Lebanon's president says no one is protected in port probe
Lebanon’s president said Wednesday there would be no political cover for anyone implicated in last year’s massive explosion at the Beirut port, speaking a day after protests erupted over the handling of the investigation.
The blast on 4 August was caused by the ignition of hundreds of tons of ammonium nitrate, a highly explosive fertiliser that had been stored for years at the port with the knowledge of top government officials.
It still is not clear what exactly caused the explosion, and an investigation by a state-appointed judge has been riddled by charges of political interference. The first investigator, who charged senior officials with negligence, was removed from the case.
The delays have frustrated the public, particularly amid reports that most of the Lebanese leadership, including the president, had knowledge of the explosive material stored at the port. They did little to store it safely or to alert civilians in the area of its presence.
Beirut’s port and parts of the city were devastated in the ensuing massive explosion that killed over 200 people and injured hundreds more.
Tuesday's protests outside the house of the interior minister of the caretaker government lasted several hours. Families of the victims and explosion survivors held a mock funeral and burial outside his home. Protesters scuffled with security forces guarding the building, who fired tear gas to disperse the crowd. Dozens of protesters and security forces were lightly injured.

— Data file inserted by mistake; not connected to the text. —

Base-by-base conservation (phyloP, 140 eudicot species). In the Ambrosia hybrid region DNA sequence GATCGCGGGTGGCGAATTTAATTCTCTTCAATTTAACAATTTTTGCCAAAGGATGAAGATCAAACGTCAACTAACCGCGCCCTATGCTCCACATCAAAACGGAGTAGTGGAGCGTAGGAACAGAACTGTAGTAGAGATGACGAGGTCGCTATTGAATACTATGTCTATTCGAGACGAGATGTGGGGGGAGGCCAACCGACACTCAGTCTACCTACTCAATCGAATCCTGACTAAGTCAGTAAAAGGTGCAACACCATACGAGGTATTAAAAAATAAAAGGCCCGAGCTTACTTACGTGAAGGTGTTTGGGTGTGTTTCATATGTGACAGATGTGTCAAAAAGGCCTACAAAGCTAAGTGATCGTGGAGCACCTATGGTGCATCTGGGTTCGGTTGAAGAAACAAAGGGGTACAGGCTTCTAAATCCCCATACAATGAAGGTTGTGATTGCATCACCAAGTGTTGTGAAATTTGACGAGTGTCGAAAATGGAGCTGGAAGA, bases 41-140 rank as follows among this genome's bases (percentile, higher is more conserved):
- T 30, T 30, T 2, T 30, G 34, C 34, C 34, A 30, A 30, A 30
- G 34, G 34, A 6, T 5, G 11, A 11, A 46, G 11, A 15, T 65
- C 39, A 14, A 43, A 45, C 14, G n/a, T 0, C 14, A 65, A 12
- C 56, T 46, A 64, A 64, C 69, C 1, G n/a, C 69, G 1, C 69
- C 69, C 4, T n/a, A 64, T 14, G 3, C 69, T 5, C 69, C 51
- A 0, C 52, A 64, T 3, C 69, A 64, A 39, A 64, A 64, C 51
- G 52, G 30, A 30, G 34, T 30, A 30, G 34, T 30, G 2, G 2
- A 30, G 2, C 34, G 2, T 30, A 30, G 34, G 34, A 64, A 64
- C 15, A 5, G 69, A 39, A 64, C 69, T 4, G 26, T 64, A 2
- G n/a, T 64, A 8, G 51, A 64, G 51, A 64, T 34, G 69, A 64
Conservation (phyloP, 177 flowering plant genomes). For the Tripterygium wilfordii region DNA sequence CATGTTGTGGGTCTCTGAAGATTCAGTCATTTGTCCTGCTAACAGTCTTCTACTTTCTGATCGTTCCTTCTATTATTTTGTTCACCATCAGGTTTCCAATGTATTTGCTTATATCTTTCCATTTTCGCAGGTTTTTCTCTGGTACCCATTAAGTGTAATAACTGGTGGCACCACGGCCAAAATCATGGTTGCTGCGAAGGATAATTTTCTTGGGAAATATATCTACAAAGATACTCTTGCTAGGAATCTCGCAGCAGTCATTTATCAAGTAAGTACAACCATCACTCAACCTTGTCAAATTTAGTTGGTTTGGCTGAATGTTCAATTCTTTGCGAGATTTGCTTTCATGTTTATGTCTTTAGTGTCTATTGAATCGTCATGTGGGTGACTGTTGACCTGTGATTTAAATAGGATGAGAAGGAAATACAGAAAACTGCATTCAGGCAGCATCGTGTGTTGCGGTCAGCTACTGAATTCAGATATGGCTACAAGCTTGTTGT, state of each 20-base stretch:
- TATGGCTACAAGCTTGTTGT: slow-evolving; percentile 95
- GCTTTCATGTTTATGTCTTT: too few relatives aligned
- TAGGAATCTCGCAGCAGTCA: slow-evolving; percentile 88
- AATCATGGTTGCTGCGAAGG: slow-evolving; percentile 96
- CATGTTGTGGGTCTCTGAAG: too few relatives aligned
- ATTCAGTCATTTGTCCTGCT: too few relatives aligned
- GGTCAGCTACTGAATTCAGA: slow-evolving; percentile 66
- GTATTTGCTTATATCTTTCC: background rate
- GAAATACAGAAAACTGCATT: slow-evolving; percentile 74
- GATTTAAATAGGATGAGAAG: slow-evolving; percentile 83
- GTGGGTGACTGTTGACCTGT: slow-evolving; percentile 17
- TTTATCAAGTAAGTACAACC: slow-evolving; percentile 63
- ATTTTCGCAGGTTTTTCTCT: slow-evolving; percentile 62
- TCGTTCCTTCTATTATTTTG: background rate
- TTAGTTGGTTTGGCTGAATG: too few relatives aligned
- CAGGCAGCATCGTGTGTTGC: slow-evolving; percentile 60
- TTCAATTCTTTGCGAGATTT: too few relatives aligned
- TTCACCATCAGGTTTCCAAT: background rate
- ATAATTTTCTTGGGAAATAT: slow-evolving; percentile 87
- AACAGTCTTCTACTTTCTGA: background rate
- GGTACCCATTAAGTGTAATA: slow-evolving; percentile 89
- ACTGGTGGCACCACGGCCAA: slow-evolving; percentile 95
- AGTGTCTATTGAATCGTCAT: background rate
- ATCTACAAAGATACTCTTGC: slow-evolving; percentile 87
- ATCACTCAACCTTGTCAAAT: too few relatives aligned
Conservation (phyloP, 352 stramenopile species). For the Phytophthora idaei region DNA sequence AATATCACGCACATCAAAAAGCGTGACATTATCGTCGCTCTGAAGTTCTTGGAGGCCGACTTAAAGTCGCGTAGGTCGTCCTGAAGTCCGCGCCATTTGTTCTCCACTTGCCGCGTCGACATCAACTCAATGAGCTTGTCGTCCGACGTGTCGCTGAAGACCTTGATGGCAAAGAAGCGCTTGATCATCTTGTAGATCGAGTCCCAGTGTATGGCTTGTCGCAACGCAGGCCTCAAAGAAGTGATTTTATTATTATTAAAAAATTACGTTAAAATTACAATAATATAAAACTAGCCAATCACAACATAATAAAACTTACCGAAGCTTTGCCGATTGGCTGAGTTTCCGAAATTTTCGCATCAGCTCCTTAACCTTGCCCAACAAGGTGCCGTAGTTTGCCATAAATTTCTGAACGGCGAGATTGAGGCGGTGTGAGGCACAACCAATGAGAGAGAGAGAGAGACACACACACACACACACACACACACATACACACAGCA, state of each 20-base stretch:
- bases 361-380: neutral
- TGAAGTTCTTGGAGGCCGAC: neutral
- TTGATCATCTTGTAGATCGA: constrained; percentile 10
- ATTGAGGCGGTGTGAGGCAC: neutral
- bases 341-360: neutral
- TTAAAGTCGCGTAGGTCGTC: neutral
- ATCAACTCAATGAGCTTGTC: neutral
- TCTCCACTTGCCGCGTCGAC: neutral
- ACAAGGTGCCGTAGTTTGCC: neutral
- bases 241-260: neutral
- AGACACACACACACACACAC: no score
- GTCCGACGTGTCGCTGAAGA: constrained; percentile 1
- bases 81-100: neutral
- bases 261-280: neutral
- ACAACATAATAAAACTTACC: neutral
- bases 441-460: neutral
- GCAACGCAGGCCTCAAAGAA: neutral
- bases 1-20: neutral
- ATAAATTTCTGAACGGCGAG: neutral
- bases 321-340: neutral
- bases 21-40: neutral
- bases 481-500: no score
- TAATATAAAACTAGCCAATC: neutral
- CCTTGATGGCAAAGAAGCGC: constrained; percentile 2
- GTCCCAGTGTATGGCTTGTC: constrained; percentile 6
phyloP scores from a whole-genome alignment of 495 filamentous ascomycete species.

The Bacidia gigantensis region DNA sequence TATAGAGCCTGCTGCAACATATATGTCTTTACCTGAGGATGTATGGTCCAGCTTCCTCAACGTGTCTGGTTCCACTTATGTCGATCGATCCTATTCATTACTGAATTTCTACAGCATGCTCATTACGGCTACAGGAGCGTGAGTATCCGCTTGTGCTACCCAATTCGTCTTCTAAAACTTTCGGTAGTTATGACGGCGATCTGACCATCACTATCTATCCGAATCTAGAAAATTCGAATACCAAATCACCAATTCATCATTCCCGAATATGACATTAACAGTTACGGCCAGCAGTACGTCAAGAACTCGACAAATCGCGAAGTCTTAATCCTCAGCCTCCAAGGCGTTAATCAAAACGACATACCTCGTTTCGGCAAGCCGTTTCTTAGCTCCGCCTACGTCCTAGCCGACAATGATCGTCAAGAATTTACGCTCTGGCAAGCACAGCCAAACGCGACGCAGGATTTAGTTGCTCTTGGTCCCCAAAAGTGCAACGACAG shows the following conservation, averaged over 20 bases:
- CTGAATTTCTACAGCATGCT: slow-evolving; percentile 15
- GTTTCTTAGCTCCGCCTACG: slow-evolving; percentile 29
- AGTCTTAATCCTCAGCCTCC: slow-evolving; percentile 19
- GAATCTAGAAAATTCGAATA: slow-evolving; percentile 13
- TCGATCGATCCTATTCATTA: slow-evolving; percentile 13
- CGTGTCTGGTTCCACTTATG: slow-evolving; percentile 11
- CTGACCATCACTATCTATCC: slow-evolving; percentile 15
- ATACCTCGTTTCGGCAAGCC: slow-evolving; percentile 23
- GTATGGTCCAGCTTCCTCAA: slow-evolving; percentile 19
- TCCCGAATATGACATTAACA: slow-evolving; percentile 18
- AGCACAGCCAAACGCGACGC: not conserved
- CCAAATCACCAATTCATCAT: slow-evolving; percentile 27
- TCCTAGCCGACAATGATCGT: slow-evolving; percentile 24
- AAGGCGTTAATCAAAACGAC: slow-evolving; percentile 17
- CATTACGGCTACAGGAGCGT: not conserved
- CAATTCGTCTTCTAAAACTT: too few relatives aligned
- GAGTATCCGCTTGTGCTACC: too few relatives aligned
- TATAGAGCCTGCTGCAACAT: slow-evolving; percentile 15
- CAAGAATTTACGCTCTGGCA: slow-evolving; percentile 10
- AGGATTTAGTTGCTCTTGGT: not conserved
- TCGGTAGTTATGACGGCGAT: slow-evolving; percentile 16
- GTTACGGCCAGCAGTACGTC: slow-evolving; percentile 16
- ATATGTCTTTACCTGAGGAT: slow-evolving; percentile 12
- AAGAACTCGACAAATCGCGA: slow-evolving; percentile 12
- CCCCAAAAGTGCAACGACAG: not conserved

Interior Minister Mohammed Fehmi had rejected a request by the new lead investigator to remove immunity for one of the most senior security officials accused in the port case — the head of general security, Abbas Ibrahim, allowing him to be questioned.
President Michel Aoun said Wednesday the port investigation is ongoing and that “there will be no political cover for anyone who was negligent or guilty.” However, he did not address critics who said that Fehmi obstructed the investigation.
Aoun's comments came during a meeting with Patrick Durel, French President Emmanuel Macron's envoy.
Aoun also approved 4 August as a day of mourning, declaring it a national holiday. Families of the victims have been campaigning for this recognition.